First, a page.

The ingredient list shouldn’t contain more than cream, salt, and cultures, unless you’re buying a compound butter like ramp or cinnamon. You may find unsalted butters on grocery store shelves, however, that note the addition of “natural flavorings” or annatto on their ingredients list. Often, diacetyl, a flavor compound that occurs naturally in fermented cream and lends a buttery flavor, is added to unsalted butter as a preservative — salted butter doesn’t call for it since salt functions as a shelf stabilizer. In a Cook’s Illustrated taste test, diacetyl-enhanced butter wasn’t much bigger on flavor than butters that weren’t enhanced with the compound. So if you’re looking for a pure, tangy butter flavor, go for a cultured butter and skip the butters with natural flavorings added. If you’re seeing annatto on your ingredients list, it’s used as a natural dye to boost the butter’s yellow hue.

Why is some butter more yellow than others?

“The color of our butter changes throughout the year because our cows are at different points throughout the cycle. The flavor profile changes slightly. We like that; we think that is actually what it’s supposed to be,” says Banner Butter’s Russell. Depending on what a cow is eating and when, the butter can change from a very pale white to a deep golden yellow. Kerrygold butter is said to be so yellow because of the Irish grass, which is rich in beta-carotene.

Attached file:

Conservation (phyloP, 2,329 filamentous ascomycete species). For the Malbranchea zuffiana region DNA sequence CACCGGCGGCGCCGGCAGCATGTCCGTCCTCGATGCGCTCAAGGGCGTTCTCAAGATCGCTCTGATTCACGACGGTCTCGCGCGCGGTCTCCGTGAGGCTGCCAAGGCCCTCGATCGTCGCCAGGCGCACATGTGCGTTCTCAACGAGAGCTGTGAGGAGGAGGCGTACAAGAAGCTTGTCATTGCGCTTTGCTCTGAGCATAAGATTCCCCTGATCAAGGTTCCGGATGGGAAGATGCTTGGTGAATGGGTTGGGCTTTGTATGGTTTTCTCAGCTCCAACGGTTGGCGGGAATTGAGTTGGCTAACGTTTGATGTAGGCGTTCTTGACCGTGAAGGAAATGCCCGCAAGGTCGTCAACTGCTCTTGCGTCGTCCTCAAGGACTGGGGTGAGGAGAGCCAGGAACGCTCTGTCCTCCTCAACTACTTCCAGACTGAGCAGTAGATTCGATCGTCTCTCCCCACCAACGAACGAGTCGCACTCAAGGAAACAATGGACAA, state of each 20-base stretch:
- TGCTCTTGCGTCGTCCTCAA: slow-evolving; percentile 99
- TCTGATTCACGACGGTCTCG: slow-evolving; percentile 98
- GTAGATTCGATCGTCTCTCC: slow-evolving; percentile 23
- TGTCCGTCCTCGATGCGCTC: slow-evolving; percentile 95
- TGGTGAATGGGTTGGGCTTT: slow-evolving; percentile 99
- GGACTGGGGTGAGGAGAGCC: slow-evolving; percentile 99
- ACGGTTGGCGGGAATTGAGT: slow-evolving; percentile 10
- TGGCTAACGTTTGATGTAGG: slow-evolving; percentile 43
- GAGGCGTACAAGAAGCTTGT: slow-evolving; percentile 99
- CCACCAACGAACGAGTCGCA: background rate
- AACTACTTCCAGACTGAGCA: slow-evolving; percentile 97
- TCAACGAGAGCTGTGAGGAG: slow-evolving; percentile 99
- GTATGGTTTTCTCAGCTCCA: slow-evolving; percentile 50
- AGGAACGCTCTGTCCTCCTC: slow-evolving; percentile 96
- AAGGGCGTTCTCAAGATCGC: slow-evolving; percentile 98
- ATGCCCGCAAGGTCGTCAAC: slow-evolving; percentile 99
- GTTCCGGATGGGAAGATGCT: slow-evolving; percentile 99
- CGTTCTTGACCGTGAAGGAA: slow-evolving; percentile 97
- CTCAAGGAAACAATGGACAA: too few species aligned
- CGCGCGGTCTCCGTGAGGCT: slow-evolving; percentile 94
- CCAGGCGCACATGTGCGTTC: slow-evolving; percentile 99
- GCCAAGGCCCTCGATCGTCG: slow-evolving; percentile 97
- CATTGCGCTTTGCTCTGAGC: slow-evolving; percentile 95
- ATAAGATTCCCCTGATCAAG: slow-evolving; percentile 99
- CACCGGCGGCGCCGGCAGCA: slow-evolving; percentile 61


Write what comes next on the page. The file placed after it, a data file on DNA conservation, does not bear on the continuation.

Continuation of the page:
What’s all this about a butter shortage?

In September, the Wall Street Journal reported on a forthcoming butter shortage and cost increase for the grocery store staple, motivated by several intersecting factors (including but not limited to climate change, consumer demand for high-fat products, labor shortages, the war in Ukraine, you name it). The thing to know is that while bigger companies like Land O’Lakes say they will have the inventory to meet demand, the price of butter might be more expensive than you’re used to. If you’re planning to do a lot of holiday baking, check out your local restaurant supply store to buy in bulk and freeze.

With ever more butter options to supply your baking and cooking projects, here’s a shopping guide to help you find the best butter for every need.

What to spread on toast (or a butter board)

Domestically, there are a good number of small-batch butter-makers that produce butter that is cultured, is made from the milk of grass-fed cows, and is higher in butterfat than commodity brands. At the grocery store, you’ll often find small-batch butter brands in the specialty cheese case rather than in refrigerated storage alongside the milk and eggs. That’s where brands like Banner Butter, Maine’s Casco Bay Creamery, or Vermont’s Ploughgate Creamery are sold — along with, if you’re lucky, a few imported small-batch butters and butter made from cows in your state. If you see Beurre Bordier — a French butter that boasts 84 percent butterfat and comes in several compound flavors, including yuzu and Espelette pepper — be sure to snag it. It’s made in Brittany with the 19th-century malaxage technique, which uses a wooden wheel to knead the butter.